Two installations in New York’s Time Square in early July 2018 stopped city dwellers and visitors in their tracks.
One of the pieces, “Wake,” is a 60-something-foot animatronic sculpture that portrays a wrecked ship or a marine mammal, depending on how you look at it. On the bow, a figure likened to a 19th-century New York opera singer, Jenny Lind, nods at passersby as her chest quietly expands and compresses as if she were really breathing.
Lind, who was known as the “Swedish Nightingale,” acts as a metaphor for the USS Nightingale, a slave ship that was named after her.
“Alluding to New York’s evolution as a cultural hub and the history of slavery in the U.S., the work signals different specters of the past,” writes ArtNews contributor Claire Selvin.
The other piece, “Unmoored,” takes on the issue of climate change. Viewers experience the work by putting on Microsoft HoloLens headsets. Those who wear the headsets are immediately immersed into an apocalyptic scenario—one where New York has been submerged in water. The four-minute sequence includes a fleet of ships and sea creatures in the bustling New York landscape.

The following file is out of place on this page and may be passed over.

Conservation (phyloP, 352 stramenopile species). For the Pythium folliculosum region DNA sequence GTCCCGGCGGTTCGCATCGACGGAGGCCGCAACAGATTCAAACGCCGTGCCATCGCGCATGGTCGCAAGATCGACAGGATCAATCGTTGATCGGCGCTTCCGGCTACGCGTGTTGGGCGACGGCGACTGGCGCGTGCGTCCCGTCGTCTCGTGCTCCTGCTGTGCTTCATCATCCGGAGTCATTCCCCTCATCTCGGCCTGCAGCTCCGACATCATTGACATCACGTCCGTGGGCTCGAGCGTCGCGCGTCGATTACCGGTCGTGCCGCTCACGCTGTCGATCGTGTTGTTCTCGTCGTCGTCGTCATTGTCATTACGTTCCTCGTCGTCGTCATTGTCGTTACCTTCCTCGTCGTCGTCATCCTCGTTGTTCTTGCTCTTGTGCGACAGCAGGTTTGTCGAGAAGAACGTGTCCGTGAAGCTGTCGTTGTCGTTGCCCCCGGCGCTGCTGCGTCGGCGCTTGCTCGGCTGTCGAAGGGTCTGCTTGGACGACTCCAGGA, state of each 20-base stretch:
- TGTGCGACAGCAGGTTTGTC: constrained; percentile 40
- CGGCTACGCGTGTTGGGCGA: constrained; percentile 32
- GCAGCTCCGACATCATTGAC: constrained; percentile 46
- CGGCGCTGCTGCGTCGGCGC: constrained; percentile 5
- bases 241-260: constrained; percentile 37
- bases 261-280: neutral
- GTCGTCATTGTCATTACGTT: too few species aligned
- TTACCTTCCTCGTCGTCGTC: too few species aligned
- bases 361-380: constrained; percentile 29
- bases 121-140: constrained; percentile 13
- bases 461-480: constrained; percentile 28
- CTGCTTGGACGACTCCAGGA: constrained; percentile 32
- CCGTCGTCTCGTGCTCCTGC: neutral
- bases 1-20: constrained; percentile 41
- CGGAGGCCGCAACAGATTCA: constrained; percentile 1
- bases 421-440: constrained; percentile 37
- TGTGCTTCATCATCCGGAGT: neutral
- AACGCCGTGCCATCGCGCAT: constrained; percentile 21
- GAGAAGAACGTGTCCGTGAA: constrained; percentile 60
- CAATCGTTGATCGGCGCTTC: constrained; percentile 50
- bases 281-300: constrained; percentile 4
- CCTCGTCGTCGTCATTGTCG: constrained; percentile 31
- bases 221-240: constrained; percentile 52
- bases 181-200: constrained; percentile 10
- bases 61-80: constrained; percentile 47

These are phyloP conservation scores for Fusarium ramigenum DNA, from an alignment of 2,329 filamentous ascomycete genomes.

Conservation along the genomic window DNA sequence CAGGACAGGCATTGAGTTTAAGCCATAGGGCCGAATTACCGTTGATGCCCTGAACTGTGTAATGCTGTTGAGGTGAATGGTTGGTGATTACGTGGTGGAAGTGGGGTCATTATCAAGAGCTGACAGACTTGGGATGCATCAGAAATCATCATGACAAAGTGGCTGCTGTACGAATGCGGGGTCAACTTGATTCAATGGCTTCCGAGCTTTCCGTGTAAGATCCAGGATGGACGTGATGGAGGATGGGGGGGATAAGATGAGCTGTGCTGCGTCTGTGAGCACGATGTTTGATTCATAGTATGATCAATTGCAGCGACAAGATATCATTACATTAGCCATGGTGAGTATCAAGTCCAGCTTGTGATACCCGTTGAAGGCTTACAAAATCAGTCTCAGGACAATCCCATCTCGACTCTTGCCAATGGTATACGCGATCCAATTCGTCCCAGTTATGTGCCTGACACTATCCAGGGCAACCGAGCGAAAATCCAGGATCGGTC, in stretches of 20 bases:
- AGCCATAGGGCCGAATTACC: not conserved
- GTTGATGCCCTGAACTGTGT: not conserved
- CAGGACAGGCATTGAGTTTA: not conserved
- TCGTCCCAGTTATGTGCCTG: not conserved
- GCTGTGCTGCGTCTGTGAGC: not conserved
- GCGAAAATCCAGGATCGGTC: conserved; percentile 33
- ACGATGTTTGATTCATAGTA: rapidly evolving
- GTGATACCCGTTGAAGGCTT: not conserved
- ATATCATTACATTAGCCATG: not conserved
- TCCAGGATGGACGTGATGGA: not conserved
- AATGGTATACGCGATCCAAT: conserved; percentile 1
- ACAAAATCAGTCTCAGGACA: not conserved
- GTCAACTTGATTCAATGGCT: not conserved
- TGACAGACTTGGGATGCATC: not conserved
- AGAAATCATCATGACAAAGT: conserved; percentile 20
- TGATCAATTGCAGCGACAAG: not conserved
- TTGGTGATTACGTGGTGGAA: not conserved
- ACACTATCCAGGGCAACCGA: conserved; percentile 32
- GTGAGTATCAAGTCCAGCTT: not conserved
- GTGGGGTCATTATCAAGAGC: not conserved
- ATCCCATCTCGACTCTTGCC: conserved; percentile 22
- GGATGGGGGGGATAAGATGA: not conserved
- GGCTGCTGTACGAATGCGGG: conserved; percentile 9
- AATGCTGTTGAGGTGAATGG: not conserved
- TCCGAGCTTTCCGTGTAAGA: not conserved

Manon Slome, chief curator and co-founder of the public art nonprofit No Longer Empty, deemed “Unmoored” a “nautical traffic jam.”
“Unmoored” and “Wake,” by artist Mel Chin, are part of a multi-site exhibition called, “All Over the Place.” The works will remain on display until Sept. 5, 2018.
For the duration of the exhibition, visitor pamphlets will be handed out that include information on climate change. “In 100 years, scientists predict that the sea level could rise six feet in New York City,” reads a portion of the pamphlet.
During the opening of the exhibition, Chin explained the significance of his work:
“It is about the spirit of friendship to provoke the essential questions of our time.”